An IRA bomb in Manchester causes serious damage injures 200 people and puts the peace process in jeopardy.
On 15 June 1996, a bomb planted by the IRA exploded in Manchester devastating the city centre and injuring over two hundred people.
On arrival back from a visit to the United States, Tánaiste and Labour Party leader Dick Spring condemned the attack and described it as a sad day in the search for peace in Ireland given the high level ongoing peace negotiations.
Those responsible for the bomb in Manchester are not serving the cause of peace on this island.
Taoiseach John Bruton said that the IRA admission that their members were involved in the murder of Detective Garda Jerry McCabe on 7 June, merely confirmed what was already known and did nothing to remove the sorrow and grief of the McCabe family. Mr Bruton said that this further cynical attack in Manchester would reinforce the Irish people's utter rejection of the IRA.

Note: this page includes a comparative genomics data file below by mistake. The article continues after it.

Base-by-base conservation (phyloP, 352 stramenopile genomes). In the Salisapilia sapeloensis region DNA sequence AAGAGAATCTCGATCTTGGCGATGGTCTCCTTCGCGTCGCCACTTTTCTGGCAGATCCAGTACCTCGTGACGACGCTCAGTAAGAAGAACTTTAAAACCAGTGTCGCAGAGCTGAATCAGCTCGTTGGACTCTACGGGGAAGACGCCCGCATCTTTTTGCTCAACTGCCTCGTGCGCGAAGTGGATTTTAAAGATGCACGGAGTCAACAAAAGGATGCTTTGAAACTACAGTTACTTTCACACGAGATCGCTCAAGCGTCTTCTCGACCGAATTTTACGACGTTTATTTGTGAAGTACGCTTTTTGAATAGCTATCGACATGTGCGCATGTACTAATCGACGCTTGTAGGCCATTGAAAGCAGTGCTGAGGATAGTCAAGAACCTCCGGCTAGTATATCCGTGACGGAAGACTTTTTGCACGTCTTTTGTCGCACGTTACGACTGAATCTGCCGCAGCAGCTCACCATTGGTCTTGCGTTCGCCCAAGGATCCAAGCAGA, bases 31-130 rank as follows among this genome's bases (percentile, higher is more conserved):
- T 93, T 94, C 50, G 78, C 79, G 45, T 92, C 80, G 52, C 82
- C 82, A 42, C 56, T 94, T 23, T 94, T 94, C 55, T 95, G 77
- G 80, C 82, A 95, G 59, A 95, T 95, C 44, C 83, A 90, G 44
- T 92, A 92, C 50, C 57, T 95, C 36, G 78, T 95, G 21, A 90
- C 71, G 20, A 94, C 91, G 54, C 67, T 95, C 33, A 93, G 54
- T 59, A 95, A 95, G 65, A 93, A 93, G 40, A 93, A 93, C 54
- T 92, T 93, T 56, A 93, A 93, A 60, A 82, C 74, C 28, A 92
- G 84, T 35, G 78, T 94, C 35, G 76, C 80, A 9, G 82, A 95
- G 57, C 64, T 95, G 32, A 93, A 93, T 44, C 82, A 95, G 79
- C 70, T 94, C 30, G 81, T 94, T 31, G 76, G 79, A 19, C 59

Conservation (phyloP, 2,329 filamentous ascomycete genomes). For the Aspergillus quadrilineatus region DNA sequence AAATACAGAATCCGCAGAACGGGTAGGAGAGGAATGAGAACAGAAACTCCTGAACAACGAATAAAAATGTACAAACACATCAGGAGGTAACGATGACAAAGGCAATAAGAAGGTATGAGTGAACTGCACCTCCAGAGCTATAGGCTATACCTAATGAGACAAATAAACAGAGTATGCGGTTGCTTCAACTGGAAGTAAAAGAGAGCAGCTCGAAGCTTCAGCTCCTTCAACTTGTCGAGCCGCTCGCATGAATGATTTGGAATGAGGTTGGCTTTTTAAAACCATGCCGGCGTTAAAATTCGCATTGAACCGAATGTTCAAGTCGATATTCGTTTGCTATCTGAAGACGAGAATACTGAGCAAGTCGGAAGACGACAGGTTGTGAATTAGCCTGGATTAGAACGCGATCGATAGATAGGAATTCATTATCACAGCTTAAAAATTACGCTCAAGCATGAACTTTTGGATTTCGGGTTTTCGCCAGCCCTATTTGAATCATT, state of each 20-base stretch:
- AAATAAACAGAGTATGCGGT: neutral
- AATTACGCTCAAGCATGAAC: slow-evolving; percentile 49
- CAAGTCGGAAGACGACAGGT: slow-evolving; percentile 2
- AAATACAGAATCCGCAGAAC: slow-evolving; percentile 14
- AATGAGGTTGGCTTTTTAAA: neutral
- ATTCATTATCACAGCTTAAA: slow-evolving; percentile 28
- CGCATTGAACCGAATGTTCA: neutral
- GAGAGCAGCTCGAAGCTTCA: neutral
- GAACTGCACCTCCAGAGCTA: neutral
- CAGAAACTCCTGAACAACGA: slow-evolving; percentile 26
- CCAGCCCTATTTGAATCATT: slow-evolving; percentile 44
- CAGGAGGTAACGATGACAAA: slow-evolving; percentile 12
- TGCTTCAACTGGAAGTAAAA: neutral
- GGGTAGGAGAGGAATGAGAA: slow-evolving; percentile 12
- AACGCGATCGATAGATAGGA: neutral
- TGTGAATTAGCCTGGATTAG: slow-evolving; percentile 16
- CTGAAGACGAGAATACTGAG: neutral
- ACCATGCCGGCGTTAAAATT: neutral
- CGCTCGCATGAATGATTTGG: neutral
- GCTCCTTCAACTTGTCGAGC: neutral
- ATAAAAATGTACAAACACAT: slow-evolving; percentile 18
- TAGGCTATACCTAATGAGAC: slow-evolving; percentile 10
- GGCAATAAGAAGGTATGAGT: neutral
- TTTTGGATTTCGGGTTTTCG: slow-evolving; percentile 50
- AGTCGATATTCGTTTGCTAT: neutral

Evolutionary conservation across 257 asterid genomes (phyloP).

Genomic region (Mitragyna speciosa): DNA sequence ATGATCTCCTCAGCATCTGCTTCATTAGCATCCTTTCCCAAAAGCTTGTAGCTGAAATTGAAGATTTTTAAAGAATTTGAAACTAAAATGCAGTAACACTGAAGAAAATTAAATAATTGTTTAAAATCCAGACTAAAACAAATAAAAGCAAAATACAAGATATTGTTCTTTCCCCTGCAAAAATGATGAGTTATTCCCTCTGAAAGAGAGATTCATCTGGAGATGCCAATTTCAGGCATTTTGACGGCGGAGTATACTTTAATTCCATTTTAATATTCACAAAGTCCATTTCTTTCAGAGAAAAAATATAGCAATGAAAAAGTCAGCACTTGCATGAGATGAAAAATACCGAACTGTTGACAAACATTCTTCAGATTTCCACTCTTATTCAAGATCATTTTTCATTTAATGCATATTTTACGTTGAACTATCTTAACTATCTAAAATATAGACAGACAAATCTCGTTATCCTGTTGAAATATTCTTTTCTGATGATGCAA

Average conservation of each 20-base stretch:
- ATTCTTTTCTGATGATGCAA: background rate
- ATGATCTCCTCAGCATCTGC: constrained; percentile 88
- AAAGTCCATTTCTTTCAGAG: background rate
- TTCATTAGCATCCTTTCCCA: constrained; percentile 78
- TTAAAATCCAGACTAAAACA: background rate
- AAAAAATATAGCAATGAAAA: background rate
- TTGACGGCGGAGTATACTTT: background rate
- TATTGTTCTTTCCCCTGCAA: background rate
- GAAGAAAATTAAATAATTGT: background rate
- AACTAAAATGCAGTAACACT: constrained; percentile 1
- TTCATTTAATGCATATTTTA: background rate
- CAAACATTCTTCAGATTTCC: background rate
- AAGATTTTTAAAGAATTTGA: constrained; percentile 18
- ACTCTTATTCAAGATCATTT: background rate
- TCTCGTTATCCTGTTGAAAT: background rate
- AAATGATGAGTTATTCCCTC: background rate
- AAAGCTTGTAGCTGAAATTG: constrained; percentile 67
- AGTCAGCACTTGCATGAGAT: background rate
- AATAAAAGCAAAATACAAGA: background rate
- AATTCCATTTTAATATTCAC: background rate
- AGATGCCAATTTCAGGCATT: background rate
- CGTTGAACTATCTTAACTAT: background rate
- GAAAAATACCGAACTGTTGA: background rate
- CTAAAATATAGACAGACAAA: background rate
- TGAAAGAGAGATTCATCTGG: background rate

The Garda Representative Association (GRA) described the IRA’s statement as ultimate hypocrisy. They also said that the IRA statement will now cause problems for politicians who had said that the IRA were not involved in the shooting of Detective McCabe.
In London, Prime Minister John Major also condemned the Manchester bombing and said that people now knew why Sinn Féin were not involved in the peace talks in Northern Ireland until a ceasefire was called.
I hope the people who are responsible for this bomb will realise that every conceivable effort will be made to catch them, convict them and punish them for what they have done this morning in Manchester.
President of Sinn Féin Gerry Adams expressed shock and regret but fell short of condemning the bombing. He reinforced the party's commitment to the peace process.
Leader of the Democratic Unionist Party (DUP) Ian Paisley said that the bombing demonstrated that Gerry Adams does not want or is not able to control the IRA.
An RTÉ News report broadcast on 15 June 1996. The reporter is Eileen Whelan.